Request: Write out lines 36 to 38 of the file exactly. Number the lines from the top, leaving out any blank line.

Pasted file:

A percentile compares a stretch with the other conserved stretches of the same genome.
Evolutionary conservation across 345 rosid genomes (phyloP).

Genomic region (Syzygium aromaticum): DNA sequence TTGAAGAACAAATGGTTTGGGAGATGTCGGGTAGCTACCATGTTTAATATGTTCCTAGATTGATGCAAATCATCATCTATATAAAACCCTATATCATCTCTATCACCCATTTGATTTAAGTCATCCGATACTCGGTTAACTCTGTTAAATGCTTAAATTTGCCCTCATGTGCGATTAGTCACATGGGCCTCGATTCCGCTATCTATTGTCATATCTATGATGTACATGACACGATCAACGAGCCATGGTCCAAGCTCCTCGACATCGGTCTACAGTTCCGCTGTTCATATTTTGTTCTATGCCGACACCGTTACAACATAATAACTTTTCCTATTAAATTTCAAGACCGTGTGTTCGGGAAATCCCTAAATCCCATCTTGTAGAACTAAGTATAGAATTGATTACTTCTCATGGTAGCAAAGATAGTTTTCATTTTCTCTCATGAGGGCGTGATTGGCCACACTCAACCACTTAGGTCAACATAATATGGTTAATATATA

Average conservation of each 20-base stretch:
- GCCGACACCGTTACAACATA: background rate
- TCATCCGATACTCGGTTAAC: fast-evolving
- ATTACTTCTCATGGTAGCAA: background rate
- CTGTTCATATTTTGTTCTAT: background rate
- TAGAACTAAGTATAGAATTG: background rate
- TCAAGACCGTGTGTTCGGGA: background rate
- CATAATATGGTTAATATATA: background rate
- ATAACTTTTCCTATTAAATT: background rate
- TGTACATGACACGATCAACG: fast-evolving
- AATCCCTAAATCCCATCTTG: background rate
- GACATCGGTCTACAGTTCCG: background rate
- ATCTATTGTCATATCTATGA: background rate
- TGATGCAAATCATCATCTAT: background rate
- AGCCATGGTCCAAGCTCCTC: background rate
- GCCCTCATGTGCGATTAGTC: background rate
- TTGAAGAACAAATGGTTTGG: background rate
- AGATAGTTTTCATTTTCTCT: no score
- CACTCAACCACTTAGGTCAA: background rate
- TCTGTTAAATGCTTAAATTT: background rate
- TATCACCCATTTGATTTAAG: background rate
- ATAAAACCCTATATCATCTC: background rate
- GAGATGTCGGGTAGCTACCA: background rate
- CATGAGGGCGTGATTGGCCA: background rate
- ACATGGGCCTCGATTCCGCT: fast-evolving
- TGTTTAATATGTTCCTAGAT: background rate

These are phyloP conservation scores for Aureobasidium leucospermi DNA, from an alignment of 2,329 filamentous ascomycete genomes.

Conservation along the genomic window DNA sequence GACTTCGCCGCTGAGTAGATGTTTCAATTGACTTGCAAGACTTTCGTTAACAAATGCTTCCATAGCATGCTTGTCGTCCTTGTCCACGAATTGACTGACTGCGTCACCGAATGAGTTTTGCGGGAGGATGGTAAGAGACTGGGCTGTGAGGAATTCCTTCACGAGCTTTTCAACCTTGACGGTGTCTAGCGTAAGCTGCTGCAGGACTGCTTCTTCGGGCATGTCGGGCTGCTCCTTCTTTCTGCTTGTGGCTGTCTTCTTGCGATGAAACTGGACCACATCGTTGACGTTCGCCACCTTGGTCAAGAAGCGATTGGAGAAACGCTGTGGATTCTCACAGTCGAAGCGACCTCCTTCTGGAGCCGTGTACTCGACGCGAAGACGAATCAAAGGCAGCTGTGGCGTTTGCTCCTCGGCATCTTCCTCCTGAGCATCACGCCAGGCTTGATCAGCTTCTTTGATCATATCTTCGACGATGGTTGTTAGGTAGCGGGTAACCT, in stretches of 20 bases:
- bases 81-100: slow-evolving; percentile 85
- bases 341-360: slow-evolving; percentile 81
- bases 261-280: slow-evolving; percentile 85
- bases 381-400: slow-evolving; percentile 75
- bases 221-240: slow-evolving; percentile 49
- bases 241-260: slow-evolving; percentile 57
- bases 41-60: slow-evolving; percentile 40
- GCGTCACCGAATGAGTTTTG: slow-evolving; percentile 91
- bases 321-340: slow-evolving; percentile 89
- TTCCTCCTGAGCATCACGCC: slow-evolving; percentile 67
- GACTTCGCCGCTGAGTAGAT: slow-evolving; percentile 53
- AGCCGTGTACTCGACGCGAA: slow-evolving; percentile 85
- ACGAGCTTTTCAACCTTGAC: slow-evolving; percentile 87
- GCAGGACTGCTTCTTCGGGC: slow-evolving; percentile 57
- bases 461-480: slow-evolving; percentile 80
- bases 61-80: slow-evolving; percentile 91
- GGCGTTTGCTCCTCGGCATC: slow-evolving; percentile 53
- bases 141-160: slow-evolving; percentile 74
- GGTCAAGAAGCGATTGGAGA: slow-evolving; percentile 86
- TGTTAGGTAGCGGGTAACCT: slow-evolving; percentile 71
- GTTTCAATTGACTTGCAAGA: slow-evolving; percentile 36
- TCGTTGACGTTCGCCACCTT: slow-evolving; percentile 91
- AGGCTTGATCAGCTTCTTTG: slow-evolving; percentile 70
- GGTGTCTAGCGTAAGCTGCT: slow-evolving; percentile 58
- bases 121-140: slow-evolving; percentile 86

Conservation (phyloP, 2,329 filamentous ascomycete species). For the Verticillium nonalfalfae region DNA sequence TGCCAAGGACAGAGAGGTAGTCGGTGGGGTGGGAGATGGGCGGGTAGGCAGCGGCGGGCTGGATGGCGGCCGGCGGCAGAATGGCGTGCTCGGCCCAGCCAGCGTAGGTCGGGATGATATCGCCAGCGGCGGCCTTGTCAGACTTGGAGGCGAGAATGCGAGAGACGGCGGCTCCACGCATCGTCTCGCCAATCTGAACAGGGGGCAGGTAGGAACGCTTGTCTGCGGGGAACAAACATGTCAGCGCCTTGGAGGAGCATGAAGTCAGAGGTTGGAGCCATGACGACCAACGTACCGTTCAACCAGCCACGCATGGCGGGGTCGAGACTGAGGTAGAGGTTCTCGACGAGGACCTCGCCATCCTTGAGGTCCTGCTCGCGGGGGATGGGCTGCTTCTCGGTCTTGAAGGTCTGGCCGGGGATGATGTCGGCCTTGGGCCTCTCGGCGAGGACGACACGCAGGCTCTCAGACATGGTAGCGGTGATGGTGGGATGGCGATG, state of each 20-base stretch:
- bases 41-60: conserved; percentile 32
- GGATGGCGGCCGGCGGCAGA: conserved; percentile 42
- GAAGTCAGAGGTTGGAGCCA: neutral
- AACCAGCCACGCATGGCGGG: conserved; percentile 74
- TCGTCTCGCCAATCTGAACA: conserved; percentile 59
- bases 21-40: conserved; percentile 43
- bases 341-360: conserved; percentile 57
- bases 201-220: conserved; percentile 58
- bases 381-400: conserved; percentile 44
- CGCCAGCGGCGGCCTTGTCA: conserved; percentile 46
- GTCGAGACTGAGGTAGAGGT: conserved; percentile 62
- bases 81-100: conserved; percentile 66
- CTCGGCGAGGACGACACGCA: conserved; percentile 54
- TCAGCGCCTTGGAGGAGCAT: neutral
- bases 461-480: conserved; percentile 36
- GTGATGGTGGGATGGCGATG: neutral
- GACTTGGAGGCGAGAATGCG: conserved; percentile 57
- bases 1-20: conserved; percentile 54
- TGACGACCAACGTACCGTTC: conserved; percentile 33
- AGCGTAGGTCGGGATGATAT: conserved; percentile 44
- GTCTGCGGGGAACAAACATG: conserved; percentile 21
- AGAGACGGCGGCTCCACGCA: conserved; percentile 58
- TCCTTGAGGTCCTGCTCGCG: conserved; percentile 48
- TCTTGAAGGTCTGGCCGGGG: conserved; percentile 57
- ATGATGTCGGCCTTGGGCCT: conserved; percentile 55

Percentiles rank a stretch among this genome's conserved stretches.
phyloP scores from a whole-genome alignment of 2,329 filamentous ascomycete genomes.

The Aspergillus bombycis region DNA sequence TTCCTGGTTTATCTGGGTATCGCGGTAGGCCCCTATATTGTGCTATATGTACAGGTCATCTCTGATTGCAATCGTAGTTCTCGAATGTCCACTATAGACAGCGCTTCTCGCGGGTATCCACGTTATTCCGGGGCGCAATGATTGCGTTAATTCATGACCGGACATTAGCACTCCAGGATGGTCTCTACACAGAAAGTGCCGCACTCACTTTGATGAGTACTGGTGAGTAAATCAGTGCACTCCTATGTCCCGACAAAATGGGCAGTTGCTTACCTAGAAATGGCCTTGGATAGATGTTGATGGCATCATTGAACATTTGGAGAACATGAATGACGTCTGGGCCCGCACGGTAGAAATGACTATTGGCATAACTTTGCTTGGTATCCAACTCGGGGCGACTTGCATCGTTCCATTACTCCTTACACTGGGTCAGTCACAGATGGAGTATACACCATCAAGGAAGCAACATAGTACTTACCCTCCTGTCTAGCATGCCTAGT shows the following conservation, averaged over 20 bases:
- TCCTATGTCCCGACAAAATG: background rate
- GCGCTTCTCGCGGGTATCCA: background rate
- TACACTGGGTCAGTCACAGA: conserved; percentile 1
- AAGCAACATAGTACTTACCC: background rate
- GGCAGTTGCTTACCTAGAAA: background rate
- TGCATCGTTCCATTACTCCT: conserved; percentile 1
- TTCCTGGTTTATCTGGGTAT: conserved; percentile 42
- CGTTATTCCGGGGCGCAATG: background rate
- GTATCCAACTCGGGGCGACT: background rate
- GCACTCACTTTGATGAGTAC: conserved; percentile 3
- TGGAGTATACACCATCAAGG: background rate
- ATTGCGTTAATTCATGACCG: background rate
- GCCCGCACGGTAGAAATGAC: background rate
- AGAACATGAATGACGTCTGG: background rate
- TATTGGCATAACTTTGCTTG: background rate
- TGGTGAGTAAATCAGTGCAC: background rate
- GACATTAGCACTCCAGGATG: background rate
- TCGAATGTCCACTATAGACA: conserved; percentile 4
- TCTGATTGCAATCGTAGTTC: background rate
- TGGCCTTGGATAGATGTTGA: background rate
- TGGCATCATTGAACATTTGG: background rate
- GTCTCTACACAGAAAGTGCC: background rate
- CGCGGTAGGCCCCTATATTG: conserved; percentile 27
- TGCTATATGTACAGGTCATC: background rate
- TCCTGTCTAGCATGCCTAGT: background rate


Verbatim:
- bases 221-240: slow-evolving; percentile 49
- bases 241-260: slow-evolving; percentile 57
- bases 41-60: slow-evolving; percentile 40